I am still thinking about this today (and in my world of interruptions and incomplete actions and kids zooming to and fro that is a long time!).  I think because it threatens to punch a hole in my theory that we are all growing up together.  That the things I did when I was 16 (some of them made me cringe then, some make me cringe now, a few I'm proud of) can be put into the context of "growing up" and seen 20 years later with some grace.  I like to think that when I run back into people that I extend them some grace regarding the things they did 20 years ago and look at who they are now and put it all into some context. (Okay, honestly I am better at that with some people than others.  But I am intentionally trying.)

I look at my 16 year old self and I see her as smart, immature, passionate, outspoken, artsy, confused.  And frankly I kind of miss her.  That passion got her into trouble, but it was energizing.  That artsy-ness  left her off doing her own thing but she created some wonderful pieces.  The confusion led to all sorts of conflicting ideas and beliefs and I still have many conflicting ideas and beliefs that I'm still trying to sort out.  And I've kind of come to terms with the fact that my beliefs are conflicting.  But I think my point is-

We all have to grow up.  And it is messy business.  I tell that to my kids.  Your story will have highs and lows, proud moments and embarrassing moments, bruises and scrapes.  But it is your story, and through it you become who you are.  I really hope my children find the ability to extend to themselves grace, and extend it to others.  Better than I am able to.  I wish I could teach that to all those people posting hurtful things on my friend's Facebook page but I'm still learning it myself.  I cling to the idea that by teaching my kids to live in grace, they will be able to impact those around them.  And I find reassurance in knowing that while my friend was hurt by this incident, she too is a grown up.  And she has others in her community to turn to offer support and love to counter all this negativity.

So E, I'll sign off by offering you thoughts of Peace and Grace this day.

Friday, September 14, 2012

High School-Parenting

I don't know if I can handle being the mom of a 14 year old girl in high school.
Really I don't.

It isn't because she has an attitude problem or she's turned into some teenage monster.
It is because it is so painful to watch her try to navigate the waters.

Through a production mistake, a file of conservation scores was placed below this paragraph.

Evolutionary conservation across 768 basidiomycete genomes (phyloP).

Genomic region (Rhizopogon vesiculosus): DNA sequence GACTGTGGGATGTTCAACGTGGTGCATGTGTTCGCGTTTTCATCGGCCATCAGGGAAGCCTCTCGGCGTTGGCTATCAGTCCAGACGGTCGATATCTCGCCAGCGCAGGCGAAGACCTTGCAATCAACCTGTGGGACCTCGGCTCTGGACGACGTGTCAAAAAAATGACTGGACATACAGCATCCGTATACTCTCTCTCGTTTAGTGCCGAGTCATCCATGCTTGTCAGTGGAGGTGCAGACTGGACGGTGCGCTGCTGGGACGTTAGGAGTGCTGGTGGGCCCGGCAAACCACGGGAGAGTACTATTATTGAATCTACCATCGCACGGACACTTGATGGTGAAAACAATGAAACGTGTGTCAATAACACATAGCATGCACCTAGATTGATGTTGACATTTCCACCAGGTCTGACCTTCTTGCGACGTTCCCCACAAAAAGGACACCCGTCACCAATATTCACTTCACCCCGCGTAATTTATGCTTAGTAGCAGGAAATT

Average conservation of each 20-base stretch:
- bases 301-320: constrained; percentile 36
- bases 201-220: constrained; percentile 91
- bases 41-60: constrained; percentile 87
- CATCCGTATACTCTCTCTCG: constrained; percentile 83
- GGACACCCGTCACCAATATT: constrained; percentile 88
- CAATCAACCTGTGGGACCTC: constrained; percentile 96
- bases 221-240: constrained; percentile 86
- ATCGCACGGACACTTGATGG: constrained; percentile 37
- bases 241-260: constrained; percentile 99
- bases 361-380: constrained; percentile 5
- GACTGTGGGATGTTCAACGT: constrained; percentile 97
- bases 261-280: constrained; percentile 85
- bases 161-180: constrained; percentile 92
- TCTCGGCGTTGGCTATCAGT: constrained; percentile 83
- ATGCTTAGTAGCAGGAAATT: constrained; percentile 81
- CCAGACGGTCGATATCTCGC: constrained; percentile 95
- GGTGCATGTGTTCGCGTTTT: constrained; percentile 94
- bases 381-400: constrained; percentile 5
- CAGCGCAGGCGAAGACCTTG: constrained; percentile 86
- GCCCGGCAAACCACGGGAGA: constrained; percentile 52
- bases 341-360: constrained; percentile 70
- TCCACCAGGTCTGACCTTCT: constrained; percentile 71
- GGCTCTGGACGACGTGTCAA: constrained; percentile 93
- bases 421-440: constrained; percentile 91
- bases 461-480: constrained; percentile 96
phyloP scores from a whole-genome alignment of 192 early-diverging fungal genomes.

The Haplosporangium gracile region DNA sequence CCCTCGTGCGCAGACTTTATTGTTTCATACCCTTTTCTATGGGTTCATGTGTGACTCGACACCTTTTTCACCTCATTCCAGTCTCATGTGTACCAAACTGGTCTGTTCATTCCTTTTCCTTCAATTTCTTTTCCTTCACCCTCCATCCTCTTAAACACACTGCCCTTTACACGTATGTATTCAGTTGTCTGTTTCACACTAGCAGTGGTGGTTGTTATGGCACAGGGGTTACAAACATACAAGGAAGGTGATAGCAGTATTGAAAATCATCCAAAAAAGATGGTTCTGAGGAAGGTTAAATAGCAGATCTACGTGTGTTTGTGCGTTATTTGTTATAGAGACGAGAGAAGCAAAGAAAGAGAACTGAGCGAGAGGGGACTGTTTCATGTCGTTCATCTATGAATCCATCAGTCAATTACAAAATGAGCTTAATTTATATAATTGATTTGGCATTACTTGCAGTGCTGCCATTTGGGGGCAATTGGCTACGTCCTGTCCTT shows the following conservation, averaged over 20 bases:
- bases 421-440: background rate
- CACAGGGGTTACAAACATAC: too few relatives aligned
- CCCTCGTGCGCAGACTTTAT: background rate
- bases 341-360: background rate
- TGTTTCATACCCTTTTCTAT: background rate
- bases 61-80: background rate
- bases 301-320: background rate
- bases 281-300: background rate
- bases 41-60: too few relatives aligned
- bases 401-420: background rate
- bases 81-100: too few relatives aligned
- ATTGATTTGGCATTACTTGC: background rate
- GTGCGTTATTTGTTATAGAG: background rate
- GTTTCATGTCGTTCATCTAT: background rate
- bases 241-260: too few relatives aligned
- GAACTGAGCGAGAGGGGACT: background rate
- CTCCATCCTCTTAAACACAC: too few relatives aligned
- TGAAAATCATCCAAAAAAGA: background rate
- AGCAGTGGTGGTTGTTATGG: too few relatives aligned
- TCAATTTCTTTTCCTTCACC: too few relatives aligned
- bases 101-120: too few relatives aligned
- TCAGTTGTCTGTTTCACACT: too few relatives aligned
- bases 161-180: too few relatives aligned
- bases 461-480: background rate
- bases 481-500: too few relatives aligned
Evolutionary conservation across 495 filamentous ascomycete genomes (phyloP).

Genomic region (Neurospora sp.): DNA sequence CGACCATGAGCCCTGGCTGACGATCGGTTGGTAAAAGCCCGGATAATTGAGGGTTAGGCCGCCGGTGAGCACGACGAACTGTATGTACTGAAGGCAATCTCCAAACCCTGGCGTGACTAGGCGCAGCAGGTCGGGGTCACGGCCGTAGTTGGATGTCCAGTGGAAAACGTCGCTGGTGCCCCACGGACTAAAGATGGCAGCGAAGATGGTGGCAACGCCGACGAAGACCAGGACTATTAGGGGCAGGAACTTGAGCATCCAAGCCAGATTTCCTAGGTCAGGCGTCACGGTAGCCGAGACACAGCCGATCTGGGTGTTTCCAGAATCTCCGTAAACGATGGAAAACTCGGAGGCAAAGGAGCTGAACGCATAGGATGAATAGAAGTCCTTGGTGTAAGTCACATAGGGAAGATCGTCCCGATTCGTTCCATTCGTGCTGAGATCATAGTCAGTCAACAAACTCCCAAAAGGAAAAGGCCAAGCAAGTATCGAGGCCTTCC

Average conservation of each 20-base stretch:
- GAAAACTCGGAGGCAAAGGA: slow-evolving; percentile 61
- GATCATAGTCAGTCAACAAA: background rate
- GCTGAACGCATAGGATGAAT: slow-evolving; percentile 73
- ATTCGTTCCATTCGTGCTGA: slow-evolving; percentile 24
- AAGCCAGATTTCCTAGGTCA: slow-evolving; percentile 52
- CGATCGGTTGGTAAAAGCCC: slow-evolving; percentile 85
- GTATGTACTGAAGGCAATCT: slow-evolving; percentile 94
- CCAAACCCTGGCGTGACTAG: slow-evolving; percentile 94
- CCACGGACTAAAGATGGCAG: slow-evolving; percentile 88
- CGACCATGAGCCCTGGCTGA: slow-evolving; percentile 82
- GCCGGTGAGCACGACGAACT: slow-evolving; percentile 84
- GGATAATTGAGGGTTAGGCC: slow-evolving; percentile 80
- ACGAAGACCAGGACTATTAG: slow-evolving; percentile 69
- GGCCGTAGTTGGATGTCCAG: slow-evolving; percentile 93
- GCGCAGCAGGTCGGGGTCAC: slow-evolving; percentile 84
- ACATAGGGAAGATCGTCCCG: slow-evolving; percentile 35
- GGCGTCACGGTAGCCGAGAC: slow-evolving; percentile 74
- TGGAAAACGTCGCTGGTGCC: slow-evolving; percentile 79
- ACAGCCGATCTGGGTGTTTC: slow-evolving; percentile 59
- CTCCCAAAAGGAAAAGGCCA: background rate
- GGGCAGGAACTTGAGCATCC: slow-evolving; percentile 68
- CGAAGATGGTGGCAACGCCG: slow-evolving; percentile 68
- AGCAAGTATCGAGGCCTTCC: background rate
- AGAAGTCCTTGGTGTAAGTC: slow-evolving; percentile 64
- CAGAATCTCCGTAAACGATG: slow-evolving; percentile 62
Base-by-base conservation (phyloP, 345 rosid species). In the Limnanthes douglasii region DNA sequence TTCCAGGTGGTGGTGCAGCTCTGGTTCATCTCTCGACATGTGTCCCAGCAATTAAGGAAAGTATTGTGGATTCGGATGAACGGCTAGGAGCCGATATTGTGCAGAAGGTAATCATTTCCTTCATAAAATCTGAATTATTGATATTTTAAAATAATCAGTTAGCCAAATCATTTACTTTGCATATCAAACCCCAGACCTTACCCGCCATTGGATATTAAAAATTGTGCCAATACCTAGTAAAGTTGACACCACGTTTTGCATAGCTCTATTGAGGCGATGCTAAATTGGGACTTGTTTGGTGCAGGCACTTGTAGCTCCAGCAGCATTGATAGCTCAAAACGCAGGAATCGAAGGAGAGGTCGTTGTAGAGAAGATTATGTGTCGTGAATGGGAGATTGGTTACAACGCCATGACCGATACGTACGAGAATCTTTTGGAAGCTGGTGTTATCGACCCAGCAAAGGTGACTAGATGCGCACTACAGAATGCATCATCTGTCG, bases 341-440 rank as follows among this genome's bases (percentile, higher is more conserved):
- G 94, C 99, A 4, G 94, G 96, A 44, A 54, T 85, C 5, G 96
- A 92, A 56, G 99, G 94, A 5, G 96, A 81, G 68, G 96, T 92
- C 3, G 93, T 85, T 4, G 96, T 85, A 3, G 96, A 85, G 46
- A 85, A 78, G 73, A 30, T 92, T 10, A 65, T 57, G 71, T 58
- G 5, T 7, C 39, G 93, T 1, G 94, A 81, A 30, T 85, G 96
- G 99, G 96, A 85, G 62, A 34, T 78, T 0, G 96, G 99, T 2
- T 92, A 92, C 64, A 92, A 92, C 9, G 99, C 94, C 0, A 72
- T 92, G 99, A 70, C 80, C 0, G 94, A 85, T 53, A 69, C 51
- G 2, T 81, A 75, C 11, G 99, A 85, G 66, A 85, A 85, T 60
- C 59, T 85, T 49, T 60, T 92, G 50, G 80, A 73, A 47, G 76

I don't think I realized how lucky I had it to have my brother.  Sure he was younger, so when we moved to our high school I was a sophomore and he was a lowly freshman.  But I had someone to show up with.  We went to the Friday night football game together, and then split up to find our friends.  But I didn't have to that long walk of shame in front of the bleachers by myself.  And in hindsight, he was very protective.  He never left me on my own, he made sure I'd found my friends first. (He found his faster, he had more friends than I did.)

My daughter has spent some time the last day or so trying to figure out who she can "show up" with.  At the football game, at the amusement park next door.  Just so she doesn't walk in by herself.  So she asks, "do you need a ride?" and gets the answer, "no thanks, I've got one."  And nobody thinks to ask if she wants to ride with them.

It isn't something I can fix.  It isn't something she wants to me to fix.  I am trying so damn hard to leave it alone.  It is killing me.  The tears just at the edge of her eyes are killing me.  The fact that she refuses to give up is killing me.  The fact that I was pretty close to the house, didn't date, had no real social life in high school and so I can't offer her any advice at all, is killing me.

Worse, her family isn't exactly helping her status.  We show up at her field hockey games with a complete side show.  The 5 year old is tired and just out of control after a day of Kindergarten, the 7 yr old is a little easier, the 2 year old is wild, and the 10 yr old is just awkward.

And then at the last game, her grandparents came to cheer her on.  Very sweet.  But after the game, the team stretches and the coach talks and they are in the far corner AWAY from the spectators and her grandparents walked all around the field to tell her "you did great!" in front of her team, during the coaches talk.  You could tell when she told her dad about it later she wanted to just shrink into the floor.

I liked it better when she was in preschool.

Thursday, September 13, 2012

Baby Snapper

Baby Snapping Turtle, Tidewater Region, Virginia
found Labor Day Weekend, 2012